Physiological, investment and emotional – the Holy Trinity of performance that’s forging the age-related gender divide. Or are riders like Pogačar and Van Vleuten simply outliers? If Demi Vollering wins this year’s Tour de France Femmes, she’d have done so at 26 years old, the same age as Jonas Vingegaard. Which arguably could blow this hypothesis apart. Which we suppose is the joy of science. Hypothesise, disprove, hypothesise and so it goes on until you’ve realised evolution’s happened before your eyes.
Greater professionalism in women's cycling could be helping younger riders like Demi Vollering to success earlier in their careers (Zac Williams/SWPix)
Which brings us to the future. With the increasing professionalism of women’s road cycling, what will tomorrow’s Grand Tour world look like? Back to Sims. “My tagline is women are not small men. So much research is on men, specifically university students. But it’s really not robust for women. The menstrual cycle, for instance, impacts things like metabolism, power output, muscle contraction, recovery, oxidative capacity and inflammation. But not enough people have wrapped it up and said, ‘hey, we really need to look at how we’re training women’. That’s my goal and is the focus of the paper I’m halfway through writing.”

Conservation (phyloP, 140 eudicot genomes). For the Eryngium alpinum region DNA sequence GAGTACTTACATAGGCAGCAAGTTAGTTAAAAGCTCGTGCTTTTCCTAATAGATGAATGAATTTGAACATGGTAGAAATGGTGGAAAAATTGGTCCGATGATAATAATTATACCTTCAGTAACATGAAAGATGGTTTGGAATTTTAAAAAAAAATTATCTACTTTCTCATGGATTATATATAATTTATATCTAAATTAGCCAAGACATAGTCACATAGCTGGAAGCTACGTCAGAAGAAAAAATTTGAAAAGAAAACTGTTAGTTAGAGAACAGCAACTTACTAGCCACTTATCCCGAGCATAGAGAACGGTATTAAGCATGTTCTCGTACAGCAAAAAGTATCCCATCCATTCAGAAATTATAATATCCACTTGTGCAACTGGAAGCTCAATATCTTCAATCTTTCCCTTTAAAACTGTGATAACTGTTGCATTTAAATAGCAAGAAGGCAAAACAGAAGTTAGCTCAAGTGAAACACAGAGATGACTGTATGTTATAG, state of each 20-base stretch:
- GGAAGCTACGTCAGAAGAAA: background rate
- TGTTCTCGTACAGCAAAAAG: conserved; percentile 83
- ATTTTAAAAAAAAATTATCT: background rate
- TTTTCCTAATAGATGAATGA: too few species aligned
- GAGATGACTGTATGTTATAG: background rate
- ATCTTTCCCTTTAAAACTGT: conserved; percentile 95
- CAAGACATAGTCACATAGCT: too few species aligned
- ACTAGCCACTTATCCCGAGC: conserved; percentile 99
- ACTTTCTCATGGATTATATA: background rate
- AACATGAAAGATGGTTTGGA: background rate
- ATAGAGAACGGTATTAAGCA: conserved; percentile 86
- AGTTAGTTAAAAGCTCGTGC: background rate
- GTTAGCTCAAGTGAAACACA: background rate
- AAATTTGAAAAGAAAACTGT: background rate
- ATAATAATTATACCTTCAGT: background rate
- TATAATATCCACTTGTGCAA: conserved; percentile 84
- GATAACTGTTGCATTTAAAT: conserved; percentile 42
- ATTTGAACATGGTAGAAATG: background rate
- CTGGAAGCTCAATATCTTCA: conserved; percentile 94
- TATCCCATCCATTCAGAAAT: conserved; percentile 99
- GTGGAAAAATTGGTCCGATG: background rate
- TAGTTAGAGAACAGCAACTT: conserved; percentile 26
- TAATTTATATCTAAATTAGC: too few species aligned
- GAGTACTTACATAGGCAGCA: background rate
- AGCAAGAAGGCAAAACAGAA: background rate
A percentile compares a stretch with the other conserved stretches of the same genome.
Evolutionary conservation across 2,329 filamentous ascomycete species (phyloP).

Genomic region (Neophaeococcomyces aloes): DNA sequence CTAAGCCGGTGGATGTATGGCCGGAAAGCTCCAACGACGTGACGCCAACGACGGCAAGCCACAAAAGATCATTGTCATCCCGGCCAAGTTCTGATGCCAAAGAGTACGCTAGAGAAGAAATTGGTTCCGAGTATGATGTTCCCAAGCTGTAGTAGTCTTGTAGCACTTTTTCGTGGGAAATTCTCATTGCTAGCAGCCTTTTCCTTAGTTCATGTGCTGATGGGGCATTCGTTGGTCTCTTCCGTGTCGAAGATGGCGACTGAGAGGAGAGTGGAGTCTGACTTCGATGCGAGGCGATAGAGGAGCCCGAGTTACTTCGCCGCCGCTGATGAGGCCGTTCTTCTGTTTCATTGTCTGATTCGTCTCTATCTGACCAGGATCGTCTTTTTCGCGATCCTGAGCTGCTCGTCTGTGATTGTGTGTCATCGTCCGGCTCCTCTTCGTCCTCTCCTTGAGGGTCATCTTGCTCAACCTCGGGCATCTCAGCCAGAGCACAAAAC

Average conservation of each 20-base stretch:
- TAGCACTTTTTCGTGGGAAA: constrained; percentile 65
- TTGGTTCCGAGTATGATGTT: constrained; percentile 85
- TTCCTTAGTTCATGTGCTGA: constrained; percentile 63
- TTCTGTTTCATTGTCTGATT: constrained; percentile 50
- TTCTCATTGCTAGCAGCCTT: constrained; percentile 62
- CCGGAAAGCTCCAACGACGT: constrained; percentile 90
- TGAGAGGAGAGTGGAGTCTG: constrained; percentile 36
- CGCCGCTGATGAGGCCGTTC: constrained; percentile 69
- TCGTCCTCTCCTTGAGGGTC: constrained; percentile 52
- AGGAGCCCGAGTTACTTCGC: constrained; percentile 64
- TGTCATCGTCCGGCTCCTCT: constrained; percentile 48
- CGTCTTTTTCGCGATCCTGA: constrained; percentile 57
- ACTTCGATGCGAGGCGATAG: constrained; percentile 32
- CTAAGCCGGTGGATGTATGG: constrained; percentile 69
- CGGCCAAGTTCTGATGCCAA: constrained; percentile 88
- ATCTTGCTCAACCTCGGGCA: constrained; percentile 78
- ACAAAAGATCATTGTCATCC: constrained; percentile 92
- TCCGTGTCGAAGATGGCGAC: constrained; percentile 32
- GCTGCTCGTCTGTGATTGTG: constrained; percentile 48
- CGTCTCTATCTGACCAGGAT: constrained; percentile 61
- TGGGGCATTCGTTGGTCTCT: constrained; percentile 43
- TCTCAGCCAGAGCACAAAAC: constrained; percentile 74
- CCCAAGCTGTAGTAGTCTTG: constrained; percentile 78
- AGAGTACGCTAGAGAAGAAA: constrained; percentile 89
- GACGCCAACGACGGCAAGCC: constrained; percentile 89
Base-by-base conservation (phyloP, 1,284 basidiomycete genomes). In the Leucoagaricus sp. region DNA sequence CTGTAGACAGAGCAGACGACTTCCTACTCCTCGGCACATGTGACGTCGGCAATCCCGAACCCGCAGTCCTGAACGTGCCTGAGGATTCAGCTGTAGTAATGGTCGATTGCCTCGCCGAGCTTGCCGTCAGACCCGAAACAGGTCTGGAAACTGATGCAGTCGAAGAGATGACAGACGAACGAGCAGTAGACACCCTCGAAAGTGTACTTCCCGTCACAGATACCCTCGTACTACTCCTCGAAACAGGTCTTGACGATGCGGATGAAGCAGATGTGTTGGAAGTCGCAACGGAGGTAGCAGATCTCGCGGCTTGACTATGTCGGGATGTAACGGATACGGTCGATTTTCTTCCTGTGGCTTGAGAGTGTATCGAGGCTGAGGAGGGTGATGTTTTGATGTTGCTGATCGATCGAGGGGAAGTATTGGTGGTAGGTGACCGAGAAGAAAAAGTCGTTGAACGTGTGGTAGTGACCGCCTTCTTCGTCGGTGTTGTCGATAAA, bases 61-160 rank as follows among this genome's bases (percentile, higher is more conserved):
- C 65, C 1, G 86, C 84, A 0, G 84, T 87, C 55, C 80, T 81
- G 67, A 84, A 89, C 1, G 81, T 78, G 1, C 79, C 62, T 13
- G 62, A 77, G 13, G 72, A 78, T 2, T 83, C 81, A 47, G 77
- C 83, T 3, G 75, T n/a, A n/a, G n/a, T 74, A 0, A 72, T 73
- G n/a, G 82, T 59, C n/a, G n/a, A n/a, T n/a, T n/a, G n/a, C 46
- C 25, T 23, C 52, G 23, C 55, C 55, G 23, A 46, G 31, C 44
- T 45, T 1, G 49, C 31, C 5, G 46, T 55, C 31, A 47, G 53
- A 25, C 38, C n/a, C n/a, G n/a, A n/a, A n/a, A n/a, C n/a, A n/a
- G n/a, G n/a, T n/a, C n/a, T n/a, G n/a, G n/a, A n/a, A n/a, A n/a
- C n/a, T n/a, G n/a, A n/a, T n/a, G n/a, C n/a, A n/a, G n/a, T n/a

“One example of a coach who’s going a good job is Canadian Trent Stellingwerf,” Sims adds. “He’s a coach but his wife, Hilary, is a 1,500m Olympian so it’s easy for him to play around with new ideas. But on a general level, coaching is way behind. Take heart rate variability. A coach might look at your figures and wonder why you’re not recovering. What he doesn’t know is that there’s an autonomic nervous system change halfway through the menstrual cycle, so your heart rate variability is going to look like you’re not recovered. As a coach, you’ll feel your athlete’s nearly overtrained so will ease off when in fact they might be able to cope with more stress because they have better oxidative capacities in a high hormone phase.
“To me, it raises a much bigger question than why a Grand Tour victor in the women’s field might be older than the men’s. For me, it raises the question of when will women reach their performance potential? All of the technology and coaching has been geared towards men. I’m really interested to see what evolves over the next five years with women’s-specific training and gear. Watch this space…”
Cover picture by Bill Ceusters/ASO